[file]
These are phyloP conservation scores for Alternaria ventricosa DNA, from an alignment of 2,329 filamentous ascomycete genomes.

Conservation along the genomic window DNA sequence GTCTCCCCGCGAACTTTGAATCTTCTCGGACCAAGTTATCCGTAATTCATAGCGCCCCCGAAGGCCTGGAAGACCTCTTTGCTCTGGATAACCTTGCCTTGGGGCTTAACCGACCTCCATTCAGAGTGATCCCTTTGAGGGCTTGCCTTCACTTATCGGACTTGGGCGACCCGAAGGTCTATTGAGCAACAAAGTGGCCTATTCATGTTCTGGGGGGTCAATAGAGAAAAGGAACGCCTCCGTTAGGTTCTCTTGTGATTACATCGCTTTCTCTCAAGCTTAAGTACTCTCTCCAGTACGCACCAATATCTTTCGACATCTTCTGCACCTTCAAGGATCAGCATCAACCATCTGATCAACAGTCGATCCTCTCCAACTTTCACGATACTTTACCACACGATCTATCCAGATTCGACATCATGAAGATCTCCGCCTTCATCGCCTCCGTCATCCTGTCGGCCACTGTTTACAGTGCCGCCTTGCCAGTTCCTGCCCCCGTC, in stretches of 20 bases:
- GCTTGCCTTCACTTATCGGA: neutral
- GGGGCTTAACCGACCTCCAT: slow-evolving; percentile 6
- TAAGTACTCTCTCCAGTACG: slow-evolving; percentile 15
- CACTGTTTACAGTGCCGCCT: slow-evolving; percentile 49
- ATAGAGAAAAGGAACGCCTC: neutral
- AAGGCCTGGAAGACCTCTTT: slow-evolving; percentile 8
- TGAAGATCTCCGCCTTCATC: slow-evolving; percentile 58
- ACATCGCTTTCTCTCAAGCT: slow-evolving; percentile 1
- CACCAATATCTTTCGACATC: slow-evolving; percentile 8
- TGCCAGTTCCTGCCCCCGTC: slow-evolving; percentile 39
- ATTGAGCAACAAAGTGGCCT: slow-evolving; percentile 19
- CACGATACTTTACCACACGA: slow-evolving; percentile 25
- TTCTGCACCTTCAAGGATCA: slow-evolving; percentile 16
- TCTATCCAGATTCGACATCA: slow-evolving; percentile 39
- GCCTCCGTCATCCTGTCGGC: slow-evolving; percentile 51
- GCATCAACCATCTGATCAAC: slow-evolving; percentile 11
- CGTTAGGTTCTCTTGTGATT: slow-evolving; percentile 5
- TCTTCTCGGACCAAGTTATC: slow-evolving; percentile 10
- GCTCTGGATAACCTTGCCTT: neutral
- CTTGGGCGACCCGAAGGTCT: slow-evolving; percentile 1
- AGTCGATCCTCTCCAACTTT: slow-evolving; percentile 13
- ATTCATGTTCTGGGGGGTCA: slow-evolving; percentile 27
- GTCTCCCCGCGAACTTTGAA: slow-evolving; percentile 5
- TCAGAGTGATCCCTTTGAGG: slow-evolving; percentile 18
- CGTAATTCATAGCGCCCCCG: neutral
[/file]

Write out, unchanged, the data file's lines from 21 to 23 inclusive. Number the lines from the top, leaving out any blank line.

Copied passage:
- GCTCTGGATAACCTTGCCTT: neutral
- CTTGGGCGACCCGAAGGTCT: slow-evolving; percentile 1
- AGTCGATCCTCTCCAACTTT: slow-evolving; percentile 13